National Battery Day 2020
This incredible energy source makes all of our lives a lot easier. Batteries are everywhere and can be found in everything from laptops, smoke detectors, mobile phones and even the national grid is propped up by batteries. Without the simple battery, where would we be?
To celebrate Battery Day, discover how Engineering at the University of Sheffield is revolutionising research into batteries by watching our video. Without batteries our lives would certainly be very different. Batteries have literally transformed the world and have changed our society into the wireless one it is today.
History of The Battery
In 1800 Alessandro Volta discovered that when zinc and copper are placed into an acid or saline solution, that the zinc atoms break down and flow in a current and the copper atoms barely move. Which is how modern chemical batteries work. The zinc becomes a negative pole and the copper begins the positive pole. A battery is a device that converts chemical energy to electrical energy. It is thought that the term battery to describe such a device was first used by Benjamin Franklin because the setting of the capacitator he saw reminded him of a battery of cannons.
Since clean energy, provided by renewable energy sources, suffers from increased volatility, battery energy storage systems can store or supply energy whenever required to improve stability, reliability and resilience of the future smart grid.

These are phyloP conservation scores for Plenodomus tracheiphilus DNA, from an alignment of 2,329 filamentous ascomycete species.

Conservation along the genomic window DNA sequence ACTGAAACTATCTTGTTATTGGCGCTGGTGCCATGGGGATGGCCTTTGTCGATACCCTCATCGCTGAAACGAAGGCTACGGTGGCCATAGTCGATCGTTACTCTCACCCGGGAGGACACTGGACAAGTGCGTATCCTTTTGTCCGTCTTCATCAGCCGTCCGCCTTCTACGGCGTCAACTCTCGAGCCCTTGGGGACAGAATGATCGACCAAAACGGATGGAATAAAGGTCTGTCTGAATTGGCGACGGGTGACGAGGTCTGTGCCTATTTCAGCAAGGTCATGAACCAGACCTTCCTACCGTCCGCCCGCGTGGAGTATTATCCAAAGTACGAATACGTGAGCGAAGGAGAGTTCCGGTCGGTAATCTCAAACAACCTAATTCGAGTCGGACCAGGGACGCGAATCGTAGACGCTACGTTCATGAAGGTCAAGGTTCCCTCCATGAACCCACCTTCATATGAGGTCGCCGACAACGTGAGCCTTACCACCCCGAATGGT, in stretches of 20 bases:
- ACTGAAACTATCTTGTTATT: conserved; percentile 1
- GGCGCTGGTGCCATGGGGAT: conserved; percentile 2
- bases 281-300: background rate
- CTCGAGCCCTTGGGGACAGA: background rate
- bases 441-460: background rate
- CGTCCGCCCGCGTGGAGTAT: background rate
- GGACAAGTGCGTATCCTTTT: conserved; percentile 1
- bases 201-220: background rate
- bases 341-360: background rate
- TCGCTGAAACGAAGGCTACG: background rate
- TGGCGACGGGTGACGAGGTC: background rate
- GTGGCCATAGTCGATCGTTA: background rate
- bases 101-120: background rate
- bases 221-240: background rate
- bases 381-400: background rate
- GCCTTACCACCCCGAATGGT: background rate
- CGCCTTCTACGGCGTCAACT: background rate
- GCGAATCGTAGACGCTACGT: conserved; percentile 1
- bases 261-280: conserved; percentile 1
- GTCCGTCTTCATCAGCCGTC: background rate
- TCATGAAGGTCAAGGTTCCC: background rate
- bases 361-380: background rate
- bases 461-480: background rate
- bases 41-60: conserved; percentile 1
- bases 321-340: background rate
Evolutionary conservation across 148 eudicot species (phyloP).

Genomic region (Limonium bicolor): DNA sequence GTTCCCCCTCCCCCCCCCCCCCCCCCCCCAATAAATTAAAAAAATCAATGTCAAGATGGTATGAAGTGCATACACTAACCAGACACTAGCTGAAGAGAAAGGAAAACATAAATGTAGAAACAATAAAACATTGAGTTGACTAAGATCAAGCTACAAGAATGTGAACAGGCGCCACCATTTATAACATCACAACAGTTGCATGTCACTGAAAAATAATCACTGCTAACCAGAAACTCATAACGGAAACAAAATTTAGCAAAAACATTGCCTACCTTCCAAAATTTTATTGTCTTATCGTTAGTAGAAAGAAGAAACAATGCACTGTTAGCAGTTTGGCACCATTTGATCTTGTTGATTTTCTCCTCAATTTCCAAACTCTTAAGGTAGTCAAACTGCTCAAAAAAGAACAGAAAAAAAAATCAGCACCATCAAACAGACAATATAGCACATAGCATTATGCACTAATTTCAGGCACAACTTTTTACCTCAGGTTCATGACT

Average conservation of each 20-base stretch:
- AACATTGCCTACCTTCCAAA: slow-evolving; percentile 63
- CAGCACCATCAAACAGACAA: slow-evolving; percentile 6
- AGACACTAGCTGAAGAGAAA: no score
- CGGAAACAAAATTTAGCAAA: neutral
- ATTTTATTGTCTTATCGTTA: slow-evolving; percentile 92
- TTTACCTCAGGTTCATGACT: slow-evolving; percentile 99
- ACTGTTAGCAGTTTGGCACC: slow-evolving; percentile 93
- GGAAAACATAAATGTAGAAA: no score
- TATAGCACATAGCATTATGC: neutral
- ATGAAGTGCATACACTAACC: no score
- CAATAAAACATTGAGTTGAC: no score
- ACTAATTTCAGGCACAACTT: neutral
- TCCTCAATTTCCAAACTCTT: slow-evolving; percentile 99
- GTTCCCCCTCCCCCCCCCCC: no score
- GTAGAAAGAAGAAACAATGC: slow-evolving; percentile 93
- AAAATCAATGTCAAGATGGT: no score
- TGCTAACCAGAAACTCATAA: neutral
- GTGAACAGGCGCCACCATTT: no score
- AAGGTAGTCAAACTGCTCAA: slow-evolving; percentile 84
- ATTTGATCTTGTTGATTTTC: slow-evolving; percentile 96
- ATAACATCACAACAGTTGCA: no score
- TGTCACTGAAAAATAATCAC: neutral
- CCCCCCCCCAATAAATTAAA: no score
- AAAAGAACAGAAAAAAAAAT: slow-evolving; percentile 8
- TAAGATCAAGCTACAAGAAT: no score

Dr George Konstantopoulos
ACSE Senior Lecturer
ACSE Battery Research
Our battery research at ACSE focuses on the power network and its evolution into a 'smart grid'. Battery energy storage systems will play a vital role in balancing the supply with the demand while enhancing energy efficiency. Since clean energy, provided by renewable energy sources, suffers from increased volatility, battery energy storage systems can store or supply energy whenever required to improve stability, reliability and resilience of the future smart grid.
Our 'smart inverter' is the device used to integrate and connect renewables or batteries to the main grid. This video demonstrates how quickly the smart inverter synchronises with the grid, and how it injects different values of power. It shows how it can support the grid under adverse conditions, such as grid faults, while at the same time automatically protecting itself to avoid damage.
This video is linked to a recently published IEEE journal paper, produced by ACSE's Dr George Konstantopoulos, ACSE PhD student, Alexandros Paspatis and University of Aalborg's, Professor Josep Guerrero, "Enhanced Current-Limiting Droop Controller for Grid-Connected Inverters to Guarantee Stability and Maximize Power Injection Under Grid Faults," in IEEE Transactions on Control Systems Technology.
Our department offers financial assistance in the form of scholarships and bursaries, in addition to the scholarships offered by the University of Sheffield.
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